In a British study reported in a 2006 edition of the New York Times, researchers attributed the worst hangovers to brandy while red wine, rum, whiskey, white wine, gin, and vodka followed in that order. Another study found that drinkers were twice as likely to get sick from bourbon than an equal amount of vodka. Drinkers of bourbon were not, however, any less alert than those who drank vodka. Because cheap liquors have more congeners than more expensive ones, they also make people sicker.
4. Red Wine
Red wine, like dark liquor, contains more congeners than white wine and is, therefore, more likely to cause headaches. Of course, drinking too much of any liquor, regardless of the color, will cause hangovers, and the only prevention is moderation. Obviously, the amount of alcohol in the liquor also contributes to the outcome, and so does body weight. White wines usually cause less severe hangovers than darker ones, and they are lower in histamines.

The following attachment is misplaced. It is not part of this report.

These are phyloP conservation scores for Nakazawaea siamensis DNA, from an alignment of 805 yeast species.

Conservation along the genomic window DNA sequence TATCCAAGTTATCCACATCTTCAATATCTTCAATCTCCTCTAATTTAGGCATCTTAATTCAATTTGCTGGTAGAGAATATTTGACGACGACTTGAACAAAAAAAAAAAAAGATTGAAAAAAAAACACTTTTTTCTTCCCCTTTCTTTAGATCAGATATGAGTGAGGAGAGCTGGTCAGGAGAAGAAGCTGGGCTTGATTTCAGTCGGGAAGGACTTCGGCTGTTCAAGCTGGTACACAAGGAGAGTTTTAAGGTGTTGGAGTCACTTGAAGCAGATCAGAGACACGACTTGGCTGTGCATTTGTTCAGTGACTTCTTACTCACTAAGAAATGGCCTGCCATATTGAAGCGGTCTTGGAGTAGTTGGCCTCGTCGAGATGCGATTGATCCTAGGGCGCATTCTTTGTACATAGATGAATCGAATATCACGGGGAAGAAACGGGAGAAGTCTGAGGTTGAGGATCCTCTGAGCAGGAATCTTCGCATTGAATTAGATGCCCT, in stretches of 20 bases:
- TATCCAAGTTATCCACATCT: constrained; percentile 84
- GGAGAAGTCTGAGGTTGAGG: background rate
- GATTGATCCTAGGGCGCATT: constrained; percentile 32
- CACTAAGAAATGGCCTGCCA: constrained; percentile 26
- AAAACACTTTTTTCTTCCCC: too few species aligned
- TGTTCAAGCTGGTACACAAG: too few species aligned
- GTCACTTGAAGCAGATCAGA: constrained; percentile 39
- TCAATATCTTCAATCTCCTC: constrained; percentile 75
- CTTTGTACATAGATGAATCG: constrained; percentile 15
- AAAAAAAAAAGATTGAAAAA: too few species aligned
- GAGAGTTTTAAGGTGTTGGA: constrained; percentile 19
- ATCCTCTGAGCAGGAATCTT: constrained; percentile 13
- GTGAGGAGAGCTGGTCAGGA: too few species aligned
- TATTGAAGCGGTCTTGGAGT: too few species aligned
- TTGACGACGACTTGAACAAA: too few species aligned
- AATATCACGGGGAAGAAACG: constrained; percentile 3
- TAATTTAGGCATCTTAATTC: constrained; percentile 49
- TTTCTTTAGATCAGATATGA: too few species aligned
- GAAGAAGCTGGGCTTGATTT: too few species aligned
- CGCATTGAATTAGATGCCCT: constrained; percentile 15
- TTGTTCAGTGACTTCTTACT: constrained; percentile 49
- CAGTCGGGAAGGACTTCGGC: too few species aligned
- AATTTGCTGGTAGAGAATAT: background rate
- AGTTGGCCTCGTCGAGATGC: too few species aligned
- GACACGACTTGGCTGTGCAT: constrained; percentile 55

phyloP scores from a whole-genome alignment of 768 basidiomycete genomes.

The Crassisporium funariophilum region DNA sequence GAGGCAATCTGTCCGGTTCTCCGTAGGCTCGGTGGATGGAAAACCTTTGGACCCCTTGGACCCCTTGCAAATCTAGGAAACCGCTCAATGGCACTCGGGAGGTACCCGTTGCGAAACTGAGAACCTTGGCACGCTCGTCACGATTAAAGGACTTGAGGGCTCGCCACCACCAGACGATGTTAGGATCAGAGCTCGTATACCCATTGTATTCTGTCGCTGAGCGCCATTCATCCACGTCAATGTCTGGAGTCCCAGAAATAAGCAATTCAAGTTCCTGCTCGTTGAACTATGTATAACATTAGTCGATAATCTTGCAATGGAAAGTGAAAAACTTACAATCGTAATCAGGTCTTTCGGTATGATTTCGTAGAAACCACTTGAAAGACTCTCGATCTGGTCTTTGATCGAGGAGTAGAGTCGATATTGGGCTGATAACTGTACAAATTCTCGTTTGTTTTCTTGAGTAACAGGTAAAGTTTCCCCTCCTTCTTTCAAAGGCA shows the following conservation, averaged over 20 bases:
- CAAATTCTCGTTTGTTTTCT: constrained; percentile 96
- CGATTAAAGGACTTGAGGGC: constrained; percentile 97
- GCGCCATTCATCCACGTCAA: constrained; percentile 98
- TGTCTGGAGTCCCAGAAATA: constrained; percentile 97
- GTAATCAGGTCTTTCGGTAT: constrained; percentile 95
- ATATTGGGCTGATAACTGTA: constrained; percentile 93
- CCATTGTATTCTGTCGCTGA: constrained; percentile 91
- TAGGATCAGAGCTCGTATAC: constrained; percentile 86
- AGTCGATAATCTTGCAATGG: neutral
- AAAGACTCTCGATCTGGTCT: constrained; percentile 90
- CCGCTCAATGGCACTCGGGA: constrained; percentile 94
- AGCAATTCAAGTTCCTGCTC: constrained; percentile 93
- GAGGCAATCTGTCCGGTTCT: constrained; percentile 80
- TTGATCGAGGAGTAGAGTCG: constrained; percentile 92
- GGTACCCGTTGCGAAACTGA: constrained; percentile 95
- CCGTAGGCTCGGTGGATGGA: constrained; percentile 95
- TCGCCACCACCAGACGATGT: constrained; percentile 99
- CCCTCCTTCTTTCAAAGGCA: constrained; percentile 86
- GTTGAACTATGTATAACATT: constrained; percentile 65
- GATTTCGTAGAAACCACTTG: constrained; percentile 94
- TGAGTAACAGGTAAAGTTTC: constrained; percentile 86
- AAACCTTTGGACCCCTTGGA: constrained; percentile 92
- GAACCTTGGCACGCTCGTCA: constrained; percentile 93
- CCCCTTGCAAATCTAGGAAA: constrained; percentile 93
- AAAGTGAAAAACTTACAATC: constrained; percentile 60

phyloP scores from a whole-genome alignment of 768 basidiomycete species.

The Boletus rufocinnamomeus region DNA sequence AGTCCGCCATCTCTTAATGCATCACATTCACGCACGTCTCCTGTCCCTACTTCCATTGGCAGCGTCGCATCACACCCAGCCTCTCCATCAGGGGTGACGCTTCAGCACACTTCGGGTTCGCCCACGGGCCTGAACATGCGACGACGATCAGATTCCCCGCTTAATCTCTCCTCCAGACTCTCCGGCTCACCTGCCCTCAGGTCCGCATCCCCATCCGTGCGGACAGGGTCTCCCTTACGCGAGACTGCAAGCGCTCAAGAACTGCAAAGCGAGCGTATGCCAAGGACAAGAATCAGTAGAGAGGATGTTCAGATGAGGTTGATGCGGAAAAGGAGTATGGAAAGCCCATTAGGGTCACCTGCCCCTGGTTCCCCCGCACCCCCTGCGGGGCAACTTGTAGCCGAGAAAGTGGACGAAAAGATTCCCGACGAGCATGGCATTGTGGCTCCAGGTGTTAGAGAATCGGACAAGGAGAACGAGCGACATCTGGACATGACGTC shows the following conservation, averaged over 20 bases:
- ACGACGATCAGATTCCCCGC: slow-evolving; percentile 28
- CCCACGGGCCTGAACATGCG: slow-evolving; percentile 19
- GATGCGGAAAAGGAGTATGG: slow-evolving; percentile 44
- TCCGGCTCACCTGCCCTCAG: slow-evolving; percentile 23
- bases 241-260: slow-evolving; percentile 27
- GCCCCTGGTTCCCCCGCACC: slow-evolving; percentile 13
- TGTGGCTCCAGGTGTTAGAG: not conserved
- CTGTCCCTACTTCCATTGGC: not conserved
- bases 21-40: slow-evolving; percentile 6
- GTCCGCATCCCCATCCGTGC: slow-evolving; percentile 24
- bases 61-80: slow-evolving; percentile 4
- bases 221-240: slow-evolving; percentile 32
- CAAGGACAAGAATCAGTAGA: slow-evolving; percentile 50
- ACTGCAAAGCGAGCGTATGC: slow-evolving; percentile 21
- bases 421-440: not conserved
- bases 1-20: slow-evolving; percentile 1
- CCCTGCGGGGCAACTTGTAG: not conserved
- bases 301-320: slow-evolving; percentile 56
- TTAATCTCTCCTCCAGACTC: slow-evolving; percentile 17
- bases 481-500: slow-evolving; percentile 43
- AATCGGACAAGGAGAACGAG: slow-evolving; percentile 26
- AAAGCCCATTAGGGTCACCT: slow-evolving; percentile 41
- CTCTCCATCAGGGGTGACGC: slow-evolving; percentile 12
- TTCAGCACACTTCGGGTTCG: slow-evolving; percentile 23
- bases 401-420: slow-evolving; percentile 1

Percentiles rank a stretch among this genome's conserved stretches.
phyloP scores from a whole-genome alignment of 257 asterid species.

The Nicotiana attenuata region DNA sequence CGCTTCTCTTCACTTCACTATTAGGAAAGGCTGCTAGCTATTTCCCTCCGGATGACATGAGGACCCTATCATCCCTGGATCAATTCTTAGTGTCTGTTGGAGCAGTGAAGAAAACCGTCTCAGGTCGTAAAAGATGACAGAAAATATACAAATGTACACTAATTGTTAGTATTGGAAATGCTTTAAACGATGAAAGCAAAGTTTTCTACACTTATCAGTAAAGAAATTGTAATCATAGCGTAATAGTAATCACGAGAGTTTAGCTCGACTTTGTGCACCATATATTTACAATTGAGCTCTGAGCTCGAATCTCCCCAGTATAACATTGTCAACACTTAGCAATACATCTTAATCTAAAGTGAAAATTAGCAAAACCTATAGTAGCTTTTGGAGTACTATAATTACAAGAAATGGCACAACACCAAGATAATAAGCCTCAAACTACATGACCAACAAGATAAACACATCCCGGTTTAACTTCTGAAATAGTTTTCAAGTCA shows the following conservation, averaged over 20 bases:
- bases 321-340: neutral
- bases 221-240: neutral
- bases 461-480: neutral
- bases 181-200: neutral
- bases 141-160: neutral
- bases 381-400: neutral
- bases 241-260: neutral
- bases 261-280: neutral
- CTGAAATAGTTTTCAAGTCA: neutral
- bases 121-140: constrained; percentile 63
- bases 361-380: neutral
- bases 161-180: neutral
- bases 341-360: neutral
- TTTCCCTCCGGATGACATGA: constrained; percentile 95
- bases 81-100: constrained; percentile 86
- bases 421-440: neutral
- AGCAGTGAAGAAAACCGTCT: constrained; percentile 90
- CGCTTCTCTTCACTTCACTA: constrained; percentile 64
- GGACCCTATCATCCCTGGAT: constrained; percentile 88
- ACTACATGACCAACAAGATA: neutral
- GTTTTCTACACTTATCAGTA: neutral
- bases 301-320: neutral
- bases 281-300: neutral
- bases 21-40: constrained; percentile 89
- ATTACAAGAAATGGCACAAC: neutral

Scientists now say that any drink or food that has been aged, whether it is cured ham or red wine, can cause the body to release histamines, the substances that cause allergic reactions. In this case, taking an over-the-counter allergy medication or histamine blocker prior to drinking might help. As with any type of alcohol, the amount you drink and the length of time it takes to drink it both contribute to how you feel afterward.
5. Well Liquors
Well liquor, also known as a rail or well drink, is a less expensive type of liquor that is kept within reach of the bartender, allowing him to serve it quickly and easily. Wells often include one or more of the following: rum, gin, vodka, tequila, bourbon, vermouth, and triple sec. What is considered cheap is unique to individual bars. Common well drinks include the following: